The Meaning of “Paradise” in the Bible

My fourth and final blog post in the weekly series “Beyond the Book” was just posted by Baker Academic. Each of my four posts during March have focused on some point of interest that I learned about eschatology while working on A New Heaven and a New Earth. The latest post, called The Meaning of “Paradise” in the Bible, explains that this term is not equivalent to “heaven,” contrary to the assumption of many Christians.

Baker is giving away three copies of A New Heaven and a New Earth. You can sign up for a copy here, until midnight tonight (March 30, 2015).

If you want to read the four posts in order, here are the other three:

My first post, Preparation in Heaven for Revelation on Earth – The “Apocalyptic” Pattern, focused on the underlying pattern I came to discern in many “heaven” passages in the New Testament that seem to be associated with the Christian hope.

My second post, The Meaning of “Heaven” in the Bible, explained that “heaven” is not thought of in the Bible as an immaterial, uncreated realm, but rather as the cosmos beyond the earth, which can stand symbolically for the realm inhabited by God and the angelic host (and angels are often identified with stars in the Bible).

My third post, The Stars Will Fall From Heaven, discusses the origin of this image in extra-biblical literature and its meaning, which has to do with judgment on corrupt angelic powers and not the literal destruction of the cosmos.

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The Intersection of Evolution and the Fall

I am about to head off to a conference at Garrett-Evangelical Theological Seminary in Chicago called “Re-Imagining the Intersection of Evolution and the Fall,” to present a paper on Genesis 3 in light of evolution. This three-day conference (March 26-28, 2015) grows out of a research group I’ve been a part of for the past two years that has been tasked with addressing how orthodox Christians may think about the origin of human evil (the “Fall”) in the context of what we know about the evolution of humans on this planet.

The group has two biblical scholars (myself included), along with scholars specializing in theology, philosophy, biology, ethics, and history. Many of the scholars have expertise in more than one discipline, and many have previously written on this topic.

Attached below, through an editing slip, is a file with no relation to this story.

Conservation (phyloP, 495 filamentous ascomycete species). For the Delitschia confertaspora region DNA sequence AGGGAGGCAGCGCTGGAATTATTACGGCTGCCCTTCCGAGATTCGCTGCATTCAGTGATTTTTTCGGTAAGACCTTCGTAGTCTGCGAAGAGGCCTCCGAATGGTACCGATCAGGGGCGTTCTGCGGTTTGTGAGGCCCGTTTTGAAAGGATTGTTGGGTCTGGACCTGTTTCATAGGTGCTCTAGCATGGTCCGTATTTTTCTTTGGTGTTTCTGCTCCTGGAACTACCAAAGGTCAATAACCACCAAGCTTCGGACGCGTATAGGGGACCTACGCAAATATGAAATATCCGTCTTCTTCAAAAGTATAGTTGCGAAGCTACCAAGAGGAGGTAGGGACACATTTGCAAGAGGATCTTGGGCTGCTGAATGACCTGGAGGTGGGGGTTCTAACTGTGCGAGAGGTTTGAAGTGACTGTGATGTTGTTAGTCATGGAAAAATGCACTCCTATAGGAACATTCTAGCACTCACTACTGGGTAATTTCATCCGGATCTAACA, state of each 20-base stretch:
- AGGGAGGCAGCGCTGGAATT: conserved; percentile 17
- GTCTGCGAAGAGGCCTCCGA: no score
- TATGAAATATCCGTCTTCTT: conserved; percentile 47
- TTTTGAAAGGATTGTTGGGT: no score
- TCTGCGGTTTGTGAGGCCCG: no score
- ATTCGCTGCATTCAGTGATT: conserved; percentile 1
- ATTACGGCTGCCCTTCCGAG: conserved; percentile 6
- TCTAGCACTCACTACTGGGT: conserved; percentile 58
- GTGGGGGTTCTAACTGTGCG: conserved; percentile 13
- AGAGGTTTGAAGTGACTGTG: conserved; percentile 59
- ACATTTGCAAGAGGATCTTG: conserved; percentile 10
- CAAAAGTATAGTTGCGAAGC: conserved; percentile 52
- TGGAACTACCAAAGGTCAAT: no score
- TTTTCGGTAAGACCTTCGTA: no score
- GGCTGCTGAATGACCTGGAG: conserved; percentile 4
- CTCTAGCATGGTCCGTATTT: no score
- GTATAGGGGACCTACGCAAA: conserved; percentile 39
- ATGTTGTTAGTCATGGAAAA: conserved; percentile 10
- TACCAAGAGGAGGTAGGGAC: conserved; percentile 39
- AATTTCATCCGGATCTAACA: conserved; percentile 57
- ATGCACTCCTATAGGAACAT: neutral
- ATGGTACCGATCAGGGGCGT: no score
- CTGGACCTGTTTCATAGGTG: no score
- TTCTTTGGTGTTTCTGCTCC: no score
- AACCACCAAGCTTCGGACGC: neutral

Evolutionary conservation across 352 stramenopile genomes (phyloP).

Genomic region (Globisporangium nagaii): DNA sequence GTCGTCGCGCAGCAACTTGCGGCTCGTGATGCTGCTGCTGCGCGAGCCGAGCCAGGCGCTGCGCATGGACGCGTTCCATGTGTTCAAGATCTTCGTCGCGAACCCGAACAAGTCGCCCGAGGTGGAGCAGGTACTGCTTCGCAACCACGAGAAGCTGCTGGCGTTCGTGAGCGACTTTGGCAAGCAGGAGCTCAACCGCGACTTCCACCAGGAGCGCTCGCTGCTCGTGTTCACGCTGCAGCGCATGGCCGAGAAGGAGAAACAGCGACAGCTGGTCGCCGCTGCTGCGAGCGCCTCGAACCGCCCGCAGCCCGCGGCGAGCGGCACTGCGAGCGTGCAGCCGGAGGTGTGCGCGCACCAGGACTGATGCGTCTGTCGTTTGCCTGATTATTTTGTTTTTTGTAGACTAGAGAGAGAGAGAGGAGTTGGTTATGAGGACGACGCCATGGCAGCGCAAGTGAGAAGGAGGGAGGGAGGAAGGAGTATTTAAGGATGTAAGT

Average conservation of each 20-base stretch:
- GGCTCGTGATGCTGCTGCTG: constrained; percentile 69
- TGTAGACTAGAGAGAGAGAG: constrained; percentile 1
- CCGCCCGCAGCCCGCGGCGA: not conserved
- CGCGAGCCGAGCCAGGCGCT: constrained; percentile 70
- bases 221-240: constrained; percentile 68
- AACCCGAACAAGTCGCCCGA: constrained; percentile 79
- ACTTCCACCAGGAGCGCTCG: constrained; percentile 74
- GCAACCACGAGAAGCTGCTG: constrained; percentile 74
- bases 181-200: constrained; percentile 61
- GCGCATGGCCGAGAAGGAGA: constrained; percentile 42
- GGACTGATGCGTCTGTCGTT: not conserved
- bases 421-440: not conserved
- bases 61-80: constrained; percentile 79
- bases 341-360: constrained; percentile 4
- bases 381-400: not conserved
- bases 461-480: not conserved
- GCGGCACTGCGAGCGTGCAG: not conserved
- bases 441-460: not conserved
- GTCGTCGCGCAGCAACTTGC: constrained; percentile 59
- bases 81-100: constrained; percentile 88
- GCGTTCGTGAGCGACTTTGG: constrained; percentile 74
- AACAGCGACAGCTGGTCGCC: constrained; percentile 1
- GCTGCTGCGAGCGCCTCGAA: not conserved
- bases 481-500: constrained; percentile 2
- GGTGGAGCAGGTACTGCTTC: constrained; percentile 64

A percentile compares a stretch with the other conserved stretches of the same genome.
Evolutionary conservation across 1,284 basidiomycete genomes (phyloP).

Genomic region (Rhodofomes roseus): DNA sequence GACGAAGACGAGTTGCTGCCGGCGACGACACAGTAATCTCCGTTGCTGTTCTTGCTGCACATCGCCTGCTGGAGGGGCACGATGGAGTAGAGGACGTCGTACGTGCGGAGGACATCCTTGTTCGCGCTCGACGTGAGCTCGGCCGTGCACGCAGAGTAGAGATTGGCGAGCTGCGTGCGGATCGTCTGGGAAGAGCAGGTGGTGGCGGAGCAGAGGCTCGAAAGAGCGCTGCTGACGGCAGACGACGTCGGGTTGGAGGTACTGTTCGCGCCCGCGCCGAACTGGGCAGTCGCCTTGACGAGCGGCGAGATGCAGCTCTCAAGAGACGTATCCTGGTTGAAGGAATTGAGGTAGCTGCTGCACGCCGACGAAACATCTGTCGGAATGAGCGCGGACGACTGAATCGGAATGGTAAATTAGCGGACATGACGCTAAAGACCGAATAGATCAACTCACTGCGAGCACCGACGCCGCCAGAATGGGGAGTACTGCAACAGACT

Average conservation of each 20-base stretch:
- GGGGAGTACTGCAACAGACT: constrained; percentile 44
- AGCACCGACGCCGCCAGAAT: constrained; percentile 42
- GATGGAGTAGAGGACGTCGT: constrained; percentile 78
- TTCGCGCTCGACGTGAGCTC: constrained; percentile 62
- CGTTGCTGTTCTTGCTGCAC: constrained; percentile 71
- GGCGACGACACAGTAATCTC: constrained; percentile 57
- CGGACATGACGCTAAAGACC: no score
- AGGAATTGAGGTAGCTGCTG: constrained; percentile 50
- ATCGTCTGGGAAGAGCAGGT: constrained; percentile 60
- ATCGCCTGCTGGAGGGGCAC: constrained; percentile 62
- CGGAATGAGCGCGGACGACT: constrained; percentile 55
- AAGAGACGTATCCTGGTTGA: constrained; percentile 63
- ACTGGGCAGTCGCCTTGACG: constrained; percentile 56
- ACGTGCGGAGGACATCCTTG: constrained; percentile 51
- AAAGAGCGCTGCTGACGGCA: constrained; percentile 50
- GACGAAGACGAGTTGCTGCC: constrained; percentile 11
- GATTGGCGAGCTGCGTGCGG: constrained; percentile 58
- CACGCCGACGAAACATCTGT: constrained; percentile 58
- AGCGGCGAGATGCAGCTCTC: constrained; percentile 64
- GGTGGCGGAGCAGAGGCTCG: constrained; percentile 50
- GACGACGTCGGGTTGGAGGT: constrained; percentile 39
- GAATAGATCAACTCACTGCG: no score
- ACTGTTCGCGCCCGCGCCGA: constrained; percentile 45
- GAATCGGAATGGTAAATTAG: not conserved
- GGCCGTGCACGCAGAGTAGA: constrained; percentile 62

Here is the lineup of the research team, in alphabetical order, along with their disciplinary specializations:

  • William Cavanaugh (theology, political theory)
  • Celia Deane-Drummond (theology, biology)
  • Darrel Falk (biology)
  • Joel Green (New Testament, theology, neuroscience)
  • Peter Harrison (history of science)
  • J. Richard Middleton (Old Testament, theology)
  • Aaron Riches (theology)
  • James K.A. Smith (philosophy, theology)
  • Brent Waters (theology, social ethics)
  • Norman Wirzba (theology, environmental ethics)

Here is a list of the bios for each person on the team.

Each of us will be presenting our findings in plenary sessions at the conference. You can access the conference schedule here and you can read a brief summary of the content our our presentations here.

A more detailed summary of my own paper can be found here.

Beyond the plenary presentations, there will be multiple sessions of concurrent presentations by other scholars (twenty-two in all); some of these look very interesting. I even know some of these presenters; one of them is Matthew Hill, who has been an adjunct professor at Roberts Wesleyan College and now teaches philosophy at Ann Arbor University. A book based on his dissertation, called Evolution and Holiness, will be published by InterVarsity Press next year.

The papers from the conference (both the plenaries and possibly some of the concurrent papers) will be collected in a volume published by Eerdmans, scheduled to appear sometime in 2016. The volume will be edited by William Cavanaugh and James K. A. Smith, who are the co-chairs of the research team.

I’ll post some reflections about the conference when I get back.

The Stars Will Fall from Heaven

Today Baker Academic uploaded my third weekly blog post in their series “Beyond the Book.” Each week during March I will be discussing something I learned about eschatology while working on A New Heaven and a New Earth; in each case, it will be a topic I haven’t explicitly blogged about before.

My first post, Preparation in Heaven for Revelation on Earth – The “Apocalyptic” Pattern, focused on the underlying pattern I came to discern in many “heaven” passages in the New Testament that seem to be associated with the Christian hope.

My second post, The Meaning of “Heaven” in the Bible, explained that “heaven” is not thought of in the Bible as an immaterial, uncreated realm, but rather as the cosmos beyond the earth, which can stand symbolically for the realm inhabited by God and the angelic host (and angels are often identified with stars in the Bible).

This week’s post (my third) is entitled The Stars Will Fall From Heaven. It discusses the origin of this image in extra-biblical literature and the meaning of the image, which has to do with judgment on corrupt angelic powers and not the literal destruction of the cosmos.

Even though this post is a bit longer than the first two (and the second was longer than the first), it is still only a summary of the topic. Hopefully, the post will generate some discussion, which would allow me to get into some of the related issues that I had to omit.

Baker is giving away three copies of A New Heaven and a New Earth. The winners will be announced at the end of March and you can sign up for a copy here.